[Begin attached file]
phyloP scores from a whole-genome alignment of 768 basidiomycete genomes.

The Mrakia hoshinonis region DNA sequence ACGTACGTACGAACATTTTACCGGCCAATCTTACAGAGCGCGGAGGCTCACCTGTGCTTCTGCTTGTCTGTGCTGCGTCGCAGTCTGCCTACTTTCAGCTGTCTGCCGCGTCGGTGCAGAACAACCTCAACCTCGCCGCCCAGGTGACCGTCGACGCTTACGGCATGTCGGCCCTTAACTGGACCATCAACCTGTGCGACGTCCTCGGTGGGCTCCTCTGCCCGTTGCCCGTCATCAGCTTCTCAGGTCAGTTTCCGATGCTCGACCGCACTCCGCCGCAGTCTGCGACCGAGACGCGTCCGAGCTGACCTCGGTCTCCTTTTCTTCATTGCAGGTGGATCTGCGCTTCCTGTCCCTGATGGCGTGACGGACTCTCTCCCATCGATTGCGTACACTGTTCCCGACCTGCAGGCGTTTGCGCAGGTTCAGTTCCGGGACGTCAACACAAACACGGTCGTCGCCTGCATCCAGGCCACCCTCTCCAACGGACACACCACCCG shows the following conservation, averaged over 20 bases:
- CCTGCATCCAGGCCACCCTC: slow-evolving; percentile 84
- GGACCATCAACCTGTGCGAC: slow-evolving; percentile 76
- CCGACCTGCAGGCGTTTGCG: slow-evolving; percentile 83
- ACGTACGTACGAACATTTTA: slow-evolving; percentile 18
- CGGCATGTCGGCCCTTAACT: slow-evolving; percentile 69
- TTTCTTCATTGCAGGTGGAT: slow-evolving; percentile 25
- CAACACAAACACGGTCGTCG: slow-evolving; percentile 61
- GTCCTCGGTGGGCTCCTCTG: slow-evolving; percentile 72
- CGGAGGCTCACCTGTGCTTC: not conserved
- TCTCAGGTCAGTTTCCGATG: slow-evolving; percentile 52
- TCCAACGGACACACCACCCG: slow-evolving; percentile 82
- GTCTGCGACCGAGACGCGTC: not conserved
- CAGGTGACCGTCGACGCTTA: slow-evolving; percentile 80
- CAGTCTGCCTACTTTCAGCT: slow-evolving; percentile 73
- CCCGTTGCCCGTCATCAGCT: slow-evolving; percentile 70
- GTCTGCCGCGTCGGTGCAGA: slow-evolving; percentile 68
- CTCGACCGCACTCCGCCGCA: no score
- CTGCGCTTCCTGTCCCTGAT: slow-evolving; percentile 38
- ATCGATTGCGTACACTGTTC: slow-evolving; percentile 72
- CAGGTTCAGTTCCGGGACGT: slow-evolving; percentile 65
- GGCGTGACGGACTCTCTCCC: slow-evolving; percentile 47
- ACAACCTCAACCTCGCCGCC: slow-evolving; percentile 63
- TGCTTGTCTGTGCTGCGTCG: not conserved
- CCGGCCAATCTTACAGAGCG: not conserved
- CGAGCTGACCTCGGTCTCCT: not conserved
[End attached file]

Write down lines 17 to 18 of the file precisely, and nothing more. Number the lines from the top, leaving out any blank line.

- CCCGTTGCCCGTCATCAGCT: slow-evolving; percentile 70
- GTCTGCCGCGTCGGTGCAGA: slow-evolving; percentile 68